If the congressional midterms, gubernatorial races, and various state and local electoral contests result in the large-scale repudiation of the left so many are expecting, it will represent only the barest of beginnings towards a genuine long-term national economic recovery.
Only now is it beginning to dawn on many American just how deep our short-term and long-term holes really are. Many others, including politicians who appear to be on their way to key positions after the elections, still don’t seem to get it. This column will focus on the near-term economy — because if we don’t get a handle on a quickly mushrooming mess, and soon, there may not be a long-term.
This nation’s government just completed its second fiscal year with deficits of well over a trillion dollars, a number that was unthinkable just two years ago. Despite claims to the contrary, true cash flow from federal government operations during fiscal 2010 was more negative than the previous year. It only looks better because of increased receipts from the Federal Reserve (more on that in a bit) and cleverly manipulated non-cash accounting entries that arbitrarily and artificially reduced this year’s reported outlays. Net tax collections are still about 20% below where they were two years ago, and are only showing bare signs of turning upward.
After separating several stakeholders from billions of dollars to which they were legally entitled during its bankruptcy and creating a new entity with $30 billion of “fluff” known as “Goodwill” on its balance sheet, the government is finding itself saddled with an investment in a giant but shrinking car company which it may be unable to unload, even in part. Uncle Sam is also having a hard time unwinding its “investment” in Citigroup, the bank former Clinton Treasury Secretary Robert Rubin helped bring down, without disrupting the markets.
You’ll have to excuse me for doubting that the Obama administration really wants out of either situation. That’s because they are deliberately diving into the ownership game even further. One example: Almost no one knows that the alleged “small business lending” bill which recently whipped through Congress requires government “capital investment” in participating banks as a precondition for their involvement in the program. Their real objective isn’t small business lending; it’s enlarging the scope of the state’s control.
Speaking of enlargement, has anyone noticed what Ben Bernanke’s Federal Reserve has been up to?
Properly employed, the Fed’s “quantitative easing” (QE) — a euphemism for creating money out of nothing, investing it in government bonds, mortgage-backed securities, and corporate bonds for a while, and then winding those investments down when condition warrant — was supposed to serve as a stabilizing mechanism during the economic recovery. The trouble is that there hasn’t been a meaningful recovery. What little improvement has occurred appears to be stalling out or is at best barely progressing.
This has happened because the administration attempted congenitally ineffective and corrupt “stimulus” programs, enacted a statist health care regime that has left the majority of employer medical plans in a limbo of uncertainty, and has been using the bureaucracy as a weapon against commerce. Beyond that, at any time deemed politically convenient, it has rhetorically bashed and obstructed the productive segments of the private sector, from banking to oil to tourism. An administration and Congress that really cared about inducing a real recovery and reducing the suffering of the nation’s unemployed would at the very least have voted to prevent next year’s scheduled tax increases from taking effect before heading home to defend its electoral turf. Nope.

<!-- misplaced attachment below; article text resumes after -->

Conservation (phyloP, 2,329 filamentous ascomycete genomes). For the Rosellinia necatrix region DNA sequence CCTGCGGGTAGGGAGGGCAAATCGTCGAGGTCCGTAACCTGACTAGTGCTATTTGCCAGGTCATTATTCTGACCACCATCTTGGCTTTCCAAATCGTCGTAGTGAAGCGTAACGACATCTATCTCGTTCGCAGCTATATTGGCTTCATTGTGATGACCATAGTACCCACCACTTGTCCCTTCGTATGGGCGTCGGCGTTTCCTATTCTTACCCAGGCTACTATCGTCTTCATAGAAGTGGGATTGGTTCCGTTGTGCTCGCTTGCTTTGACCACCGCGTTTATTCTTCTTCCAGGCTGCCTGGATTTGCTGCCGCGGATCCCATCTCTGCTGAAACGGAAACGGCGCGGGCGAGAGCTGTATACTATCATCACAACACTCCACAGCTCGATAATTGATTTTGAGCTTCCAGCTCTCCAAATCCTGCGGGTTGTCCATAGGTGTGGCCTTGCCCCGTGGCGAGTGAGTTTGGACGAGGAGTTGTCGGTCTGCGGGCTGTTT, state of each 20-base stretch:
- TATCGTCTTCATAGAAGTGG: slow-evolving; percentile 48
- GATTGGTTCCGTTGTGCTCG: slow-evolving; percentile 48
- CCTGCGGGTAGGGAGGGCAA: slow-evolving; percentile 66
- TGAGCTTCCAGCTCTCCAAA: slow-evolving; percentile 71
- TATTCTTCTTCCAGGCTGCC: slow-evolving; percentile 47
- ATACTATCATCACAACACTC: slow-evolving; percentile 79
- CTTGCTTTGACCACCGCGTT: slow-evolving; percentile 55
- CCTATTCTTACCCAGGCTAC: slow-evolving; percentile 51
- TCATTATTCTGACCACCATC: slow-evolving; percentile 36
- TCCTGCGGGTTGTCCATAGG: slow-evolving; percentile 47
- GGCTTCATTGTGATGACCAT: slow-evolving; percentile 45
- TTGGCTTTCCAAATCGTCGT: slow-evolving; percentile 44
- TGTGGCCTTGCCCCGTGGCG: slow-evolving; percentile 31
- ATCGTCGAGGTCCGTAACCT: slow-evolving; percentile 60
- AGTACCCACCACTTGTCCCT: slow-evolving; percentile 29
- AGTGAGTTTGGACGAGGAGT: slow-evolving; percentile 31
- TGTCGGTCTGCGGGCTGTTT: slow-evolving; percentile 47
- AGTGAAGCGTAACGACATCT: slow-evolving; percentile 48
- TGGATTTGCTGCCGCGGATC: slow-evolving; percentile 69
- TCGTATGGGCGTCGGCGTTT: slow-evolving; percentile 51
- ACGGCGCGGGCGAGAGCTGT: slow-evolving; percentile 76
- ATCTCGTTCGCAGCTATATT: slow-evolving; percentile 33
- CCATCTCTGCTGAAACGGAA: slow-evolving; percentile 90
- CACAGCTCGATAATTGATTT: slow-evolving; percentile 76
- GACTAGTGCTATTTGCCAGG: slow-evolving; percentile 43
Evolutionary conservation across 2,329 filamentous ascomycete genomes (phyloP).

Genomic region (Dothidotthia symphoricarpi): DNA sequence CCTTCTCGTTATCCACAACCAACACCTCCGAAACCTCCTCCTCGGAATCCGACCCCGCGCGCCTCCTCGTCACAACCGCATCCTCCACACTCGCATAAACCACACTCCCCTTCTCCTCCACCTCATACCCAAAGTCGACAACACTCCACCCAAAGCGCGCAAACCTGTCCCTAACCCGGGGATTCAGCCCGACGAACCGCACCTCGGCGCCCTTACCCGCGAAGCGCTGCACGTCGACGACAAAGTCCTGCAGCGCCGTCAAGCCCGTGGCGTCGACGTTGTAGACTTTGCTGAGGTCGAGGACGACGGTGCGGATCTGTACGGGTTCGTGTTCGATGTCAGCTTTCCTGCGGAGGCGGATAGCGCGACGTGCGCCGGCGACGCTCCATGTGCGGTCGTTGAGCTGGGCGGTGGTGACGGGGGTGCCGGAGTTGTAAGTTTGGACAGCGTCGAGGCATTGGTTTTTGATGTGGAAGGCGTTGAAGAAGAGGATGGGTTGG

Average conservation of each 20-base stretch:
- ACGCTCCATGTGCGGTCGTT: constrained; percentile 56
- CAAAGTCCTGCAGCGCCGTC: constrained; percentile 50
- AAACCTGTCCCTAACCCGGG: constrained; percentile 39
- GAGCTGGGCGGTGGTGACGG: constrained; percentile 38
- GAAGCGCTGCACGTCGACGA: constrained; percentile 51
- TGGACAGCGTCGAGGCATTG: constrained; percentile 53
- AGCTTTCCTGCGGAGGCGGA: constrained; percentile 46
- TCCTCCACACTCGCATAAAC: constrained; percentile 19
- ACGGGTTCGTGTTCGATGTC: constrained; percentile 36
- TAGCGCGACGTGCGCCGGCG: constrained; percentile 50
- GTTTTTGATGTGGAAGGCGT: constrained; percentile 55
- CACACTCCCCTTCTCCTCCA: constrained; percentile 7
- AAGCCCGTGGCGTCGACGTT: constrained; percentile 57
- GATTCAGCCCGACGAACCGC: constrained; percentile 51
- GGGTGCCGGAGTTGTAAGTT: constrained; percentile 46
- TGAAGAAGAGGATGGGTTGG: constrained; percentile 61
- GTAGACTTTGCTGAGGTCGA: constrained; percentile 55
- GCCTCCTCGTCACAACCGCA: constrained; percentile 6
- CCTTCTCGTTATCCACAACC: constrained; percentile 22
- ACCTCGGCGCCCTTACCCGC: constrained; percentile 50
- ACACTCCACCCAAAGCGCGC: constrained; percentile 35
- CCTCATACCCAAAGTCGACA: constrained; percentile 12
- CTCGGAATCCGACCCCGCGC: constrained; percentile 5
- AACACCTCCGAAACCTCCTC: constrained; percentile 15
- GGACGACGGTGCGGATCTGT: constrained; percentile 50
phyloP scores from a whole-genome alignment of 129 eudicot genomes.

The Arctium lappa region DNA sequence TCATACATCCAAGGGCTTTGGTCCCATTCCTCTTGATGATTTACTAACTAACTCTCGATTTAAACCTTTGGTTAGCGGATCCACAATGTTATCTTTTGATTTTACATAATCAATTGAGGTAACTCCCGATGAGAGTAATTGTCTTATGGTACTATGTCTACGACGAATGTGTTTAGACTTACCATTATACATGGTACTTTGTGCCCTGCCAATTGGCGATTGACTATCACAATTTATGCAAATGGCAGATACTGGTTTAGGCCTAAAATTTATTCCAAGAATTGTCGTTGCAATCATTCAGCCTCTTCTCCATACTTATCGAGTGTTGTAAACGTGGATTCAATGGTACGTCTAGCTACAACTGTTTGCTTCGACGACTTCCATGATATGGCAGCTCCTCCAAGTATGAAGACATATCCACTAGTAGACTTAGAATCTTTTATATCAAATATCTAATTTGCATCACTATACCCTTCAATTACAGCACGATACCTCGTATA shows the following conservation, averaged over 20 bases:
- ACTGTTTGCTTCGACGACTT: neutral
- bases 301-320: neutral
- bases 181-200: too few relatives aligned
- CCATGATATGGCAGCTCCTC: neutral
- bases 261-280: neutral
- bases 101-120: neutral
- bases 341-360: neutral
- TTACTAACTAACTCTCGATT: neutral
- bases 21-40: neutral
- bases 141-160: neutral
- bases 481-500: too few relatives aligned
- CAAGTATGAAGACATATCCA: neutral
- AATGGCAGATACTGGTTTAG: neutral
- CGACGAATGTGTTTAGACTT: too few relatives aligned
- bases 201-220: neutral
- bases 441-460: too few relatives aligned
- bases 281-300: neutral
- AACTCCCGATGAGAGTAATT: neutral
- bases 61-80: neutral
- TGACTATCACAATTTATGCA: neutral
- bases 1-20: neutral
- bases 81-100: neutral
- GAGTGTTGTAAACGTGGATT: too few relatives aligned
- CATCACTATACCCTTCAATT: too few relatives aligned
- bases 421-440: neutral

Ben Bernanke appears to have made the mistake of believing that he was dealing with a rational group of ruling class elites who would change course upon learning that what they had tried didn’t work. He clearly miscalculated.
The administration ignored his July warning before Congress that there was very little the Fed could do to make things better with interest rates already at or near zero. It does not seem to have fazed the remnants of Team Obama that many key economic advisers started jumping ship with what’s left of their reputations rather than become permanently associated with this potential mother of all train wrecks. The two remaining key players, Obama and Treasury Secretary Tim Geithner, seem intent on repeating what hasn’t worked, and won’t work.
Ben Bernanke has been left holding the bag. Rather than allow the markets to collapse, he recently embarked on “QE2,” a second round of easing that will increase the Fed’s investment portfolio.
I fear that Team Obama is starting to like QE, and wouldn’t mind seeing it repeated as many times as necessary until, say, January 19, 2013, or 2017. After all, the larger the Fed’s pool of assets, the greater the income the government collects on its investments. Through August (eleven months of the current fiscal year), Uncle Sam’s receipts from the Fed were up by $41 billion from the same period a year ago. These collections conveniently cover up the fact that five quarters after the alleged recovery began, tax collections from all sources except regular corporations are still down or flat. If QE continues, the administration can go on its merry statist way for two or six more years, while crossing its fingers that good soldier Ben can forestall the inevitable until they leave town. Besides, as Ben’s QE investments expand, the effort begins to look increasingly like a backdoor mechanism for nationalizing the economy. For statists, that’s a feature, not a bug.
QE is in danger of becoming the economy’s crack cocaine. At some point, and it may not be far away, this country’s citizens and the rest of the world — not necessarily in that order — are going to figure out that the habit is unsustainable. The aftermath could get very ugly.